About food safety

After a week off to move back to town and sort my life out, I’ve started working at the farm again. It’s strange to be away from the farmhouse, not have a woodstove to warm up in front of, no trails and forest behind the house, and not to wake up to the sound of coyotes in the night. I’m also missing the farmhouse crew, and my house in town feels so empty since everyone else here is in school. But it’s been good to be in town, where everything is a quick bike ride away (I’m trying to relish the last few weeks of bikeable weather) and to catch up with friends.

After spending 6 1/2 months farming, though, having an entire week with nothing to do but set up my room seemed like forever. It was so good to return to the farm to start my winter work there, even without the big group of interns.

our last day interning. we had lunch cooked on the campfire

I want to talk about food safety and the impact different kinds of food production have on life. Because the other day, someone at the farm found this helmet.

It’s part of a suit that’s worn to protect workers when pesticides are being sprayed – a remnant from a time when the land maybe wasn’t farmed organically. The helmet has a built-in ventilation system so the worker who is spraying doesn’t have to breathe in the chemicals that are being put on the plants. (The small black canister on the back is the fan).

Finding information about the ill effects of chemicals used to grow food is not difficult. Pesticides are neruotoxins, hormone disruptors, carcinogens, and can cause birth defects. How can we be applying known poisons to food on a regular basis and not expect them to impact anything but their target pests? It’s no wonder things like the helmet exist.

A full-body suit would look something like this:

In some cases workers will spot-spray by hand. Alternatively, plants are sprayed using other methods like this one:

Finding this helmet has made me so grateful that I have access to food that’s free from chemicals. It’s unfortunate that such substances are approved for use on food – something people are going to consume, that will be taken up by the body and integrated into it, that’s supposed to keep us in good health. It’s troubling that these practices are still considered safe, when the fact that such protection needs to be worn when using these chemicals makes it obvious that these are NOT safe things to be exposed to. I feel the need to mention that organic farming does allow for some pest control measures via sprays and amendments, although from my experience it’s less common and not routine like it is for many conventionally grown crops. I would guess that this sort of thing is quite common in “big organic” industry (ie. if you get something like organic jam at a grocery store that is branded and available widely in stores, it comes from a big producer, probably with many farms contracted to grow for them in order to be able to produce such a large supply. To keep a consistent product, measures such as spraying would likely be taken on these contract farms). This is a bit of a sidebar, but for more information about who owns what in the “big organic” industry, take a look here. Thankfully I’m lucky enough to know what did or did not get put on my food from the farm.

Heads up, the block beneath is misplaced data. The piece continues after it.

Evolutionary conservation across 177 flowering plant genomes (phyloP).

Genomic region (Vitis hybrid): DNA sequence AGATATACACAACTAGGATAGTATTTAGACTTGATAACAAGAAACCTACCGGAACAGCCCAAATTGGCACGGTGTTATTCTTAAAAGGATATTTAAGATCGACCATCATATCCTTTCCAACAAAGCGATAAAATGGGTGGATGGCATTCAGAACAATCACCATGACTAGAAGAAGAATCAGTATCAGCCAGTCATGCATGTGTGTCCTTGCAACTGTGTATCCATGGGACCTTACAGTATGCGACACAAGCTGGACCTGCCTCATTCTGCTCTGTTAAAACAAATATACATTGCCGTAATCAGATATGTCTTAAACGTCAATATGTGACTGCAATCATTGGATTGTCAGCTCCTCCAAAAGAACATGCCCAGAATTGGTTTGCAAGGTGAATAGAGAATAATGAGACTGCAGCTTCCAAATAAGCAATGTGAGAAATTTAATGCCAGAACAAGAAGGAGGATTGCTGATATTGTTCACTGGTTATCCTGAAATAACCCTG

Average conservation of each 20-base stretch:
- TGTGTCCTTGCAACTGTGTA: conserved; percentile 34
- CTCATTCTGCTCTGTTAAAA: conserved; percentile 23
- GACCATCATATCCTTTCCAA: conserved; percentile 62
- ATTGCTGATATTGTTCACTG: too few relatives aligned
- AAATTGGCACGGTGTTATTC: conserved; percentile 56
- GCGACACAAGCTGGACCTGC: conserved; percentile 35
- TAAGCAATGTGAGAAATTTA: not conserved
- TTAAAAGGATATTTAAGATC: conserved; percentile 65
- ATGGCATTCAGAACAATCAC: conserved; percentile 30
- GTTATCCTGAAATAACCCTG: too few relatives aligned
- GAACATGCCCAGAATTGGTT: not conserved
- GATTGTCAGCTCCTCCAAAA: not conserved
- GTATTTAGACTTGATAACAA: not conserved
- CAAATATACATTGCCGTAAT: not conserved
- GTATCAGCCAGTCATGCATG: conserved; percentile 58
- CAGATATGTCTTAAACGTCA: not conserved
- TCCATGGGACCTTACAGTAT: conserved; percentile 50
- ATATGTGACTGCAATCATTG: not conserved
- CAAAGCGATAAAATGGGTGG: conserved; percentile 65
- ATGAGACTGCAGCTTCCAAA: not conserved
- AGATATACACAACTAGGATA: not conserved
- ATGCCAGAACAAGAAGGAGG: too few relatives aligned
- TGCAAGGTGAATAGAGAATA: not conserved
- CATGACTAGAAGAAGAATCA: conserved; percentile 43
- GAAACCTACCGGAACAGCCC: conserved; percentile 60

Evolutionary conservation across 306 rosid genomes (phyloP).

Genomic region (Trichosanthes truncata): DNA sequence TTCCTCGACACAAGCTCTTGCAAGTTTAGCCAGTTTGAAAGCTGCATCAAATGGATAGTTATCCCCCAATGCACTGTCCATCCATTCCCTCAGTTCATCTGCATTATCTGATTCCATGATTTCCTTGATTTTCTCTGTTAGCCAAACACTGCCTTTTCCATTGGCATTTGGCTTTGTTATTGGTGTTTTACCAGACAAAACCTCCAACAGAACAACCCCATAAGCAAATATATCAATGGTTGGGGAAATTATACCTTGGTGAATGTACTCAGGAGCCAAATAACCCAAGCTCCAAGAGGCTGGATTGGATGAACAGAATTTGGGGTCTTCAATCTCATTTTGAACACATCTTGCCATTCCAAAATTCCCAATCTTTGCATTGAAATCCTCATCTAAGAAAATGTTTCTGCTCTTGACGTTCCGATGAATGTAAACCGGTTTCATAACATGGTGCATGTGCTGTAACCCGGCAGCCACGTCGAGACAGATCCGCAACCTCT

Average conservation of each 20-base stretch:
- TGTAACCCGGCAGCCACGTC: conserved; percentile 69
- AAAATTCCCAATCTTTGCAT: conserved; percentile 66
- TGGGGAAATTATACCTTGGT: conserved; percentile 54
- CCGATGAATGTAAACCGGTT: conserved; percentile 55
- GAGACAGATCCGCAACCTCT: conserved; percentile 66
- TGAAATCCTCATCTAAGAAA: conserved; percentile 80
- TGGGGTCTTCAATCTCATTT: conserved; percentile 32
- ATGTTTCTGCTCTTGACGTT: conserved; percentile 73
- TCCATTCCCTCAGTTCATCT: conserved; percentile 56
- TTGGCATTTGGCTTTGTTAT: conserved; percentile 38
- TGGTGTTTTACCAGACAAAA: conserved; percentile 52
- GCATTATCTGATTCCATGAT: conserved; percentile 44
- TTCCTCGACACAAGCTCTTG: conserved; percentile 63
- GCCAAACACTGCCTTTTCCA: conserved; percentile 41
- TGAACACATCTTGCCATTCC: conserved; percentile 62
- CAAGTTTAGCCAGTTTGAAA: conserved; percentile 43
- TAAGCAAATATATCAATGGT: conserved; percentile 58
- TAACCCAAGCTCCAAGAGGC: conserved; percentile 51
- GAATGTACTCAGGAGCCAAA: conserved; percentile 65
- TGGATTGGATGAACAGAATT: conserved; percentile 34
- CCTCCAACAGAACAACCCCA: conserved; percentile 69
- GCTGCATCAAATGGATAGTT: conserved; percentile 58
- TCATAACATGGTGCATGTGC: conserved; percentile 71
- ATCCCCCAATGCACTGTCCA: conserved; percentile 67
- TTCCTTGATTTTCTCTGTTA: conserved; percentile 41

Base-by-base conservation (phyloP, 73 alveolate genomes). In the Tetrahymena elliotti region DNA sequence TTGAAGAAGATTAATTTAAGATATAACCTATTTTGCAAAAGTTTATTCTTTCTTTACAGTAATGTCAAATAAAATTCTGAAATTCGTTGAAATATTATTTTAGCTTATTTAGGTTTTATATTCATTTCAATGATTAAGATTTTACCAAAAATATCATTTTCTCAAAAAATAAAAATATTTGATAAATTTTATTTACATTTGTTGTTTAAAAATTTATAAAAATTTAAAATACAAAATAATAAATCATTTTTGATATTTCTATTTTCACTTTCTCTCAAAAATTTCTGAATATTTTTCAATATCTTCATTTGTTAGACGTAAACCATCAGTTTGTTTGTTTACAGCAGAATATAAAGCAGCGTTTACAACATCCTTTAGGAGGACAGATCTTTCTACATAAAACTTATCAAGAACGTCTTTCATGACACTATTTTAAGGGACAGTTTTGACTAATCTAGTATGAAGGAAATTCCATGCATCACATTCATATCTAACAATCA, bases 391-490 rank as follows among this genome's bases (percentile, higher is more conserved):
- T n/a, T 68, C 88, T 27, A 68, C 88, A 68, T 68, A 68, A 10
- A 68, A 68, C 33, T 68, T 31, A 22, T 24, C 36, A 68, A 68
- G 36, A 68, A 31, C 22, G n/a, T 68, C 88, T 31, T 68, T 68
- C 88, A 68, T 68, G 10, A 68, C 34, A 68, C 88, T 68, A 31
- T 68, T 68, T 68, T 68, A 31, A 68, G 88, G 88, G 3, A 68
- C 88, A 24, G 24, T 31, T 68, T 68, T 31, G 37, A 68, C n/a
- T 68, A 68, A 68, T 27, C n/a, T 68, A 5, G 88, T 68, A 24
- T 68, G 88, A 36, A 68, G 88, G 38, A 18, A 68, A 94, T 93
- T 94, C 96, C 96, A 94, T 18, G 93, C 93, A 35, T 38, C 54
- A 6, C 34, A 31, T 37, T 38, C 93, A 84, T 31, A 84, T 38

Image from the link: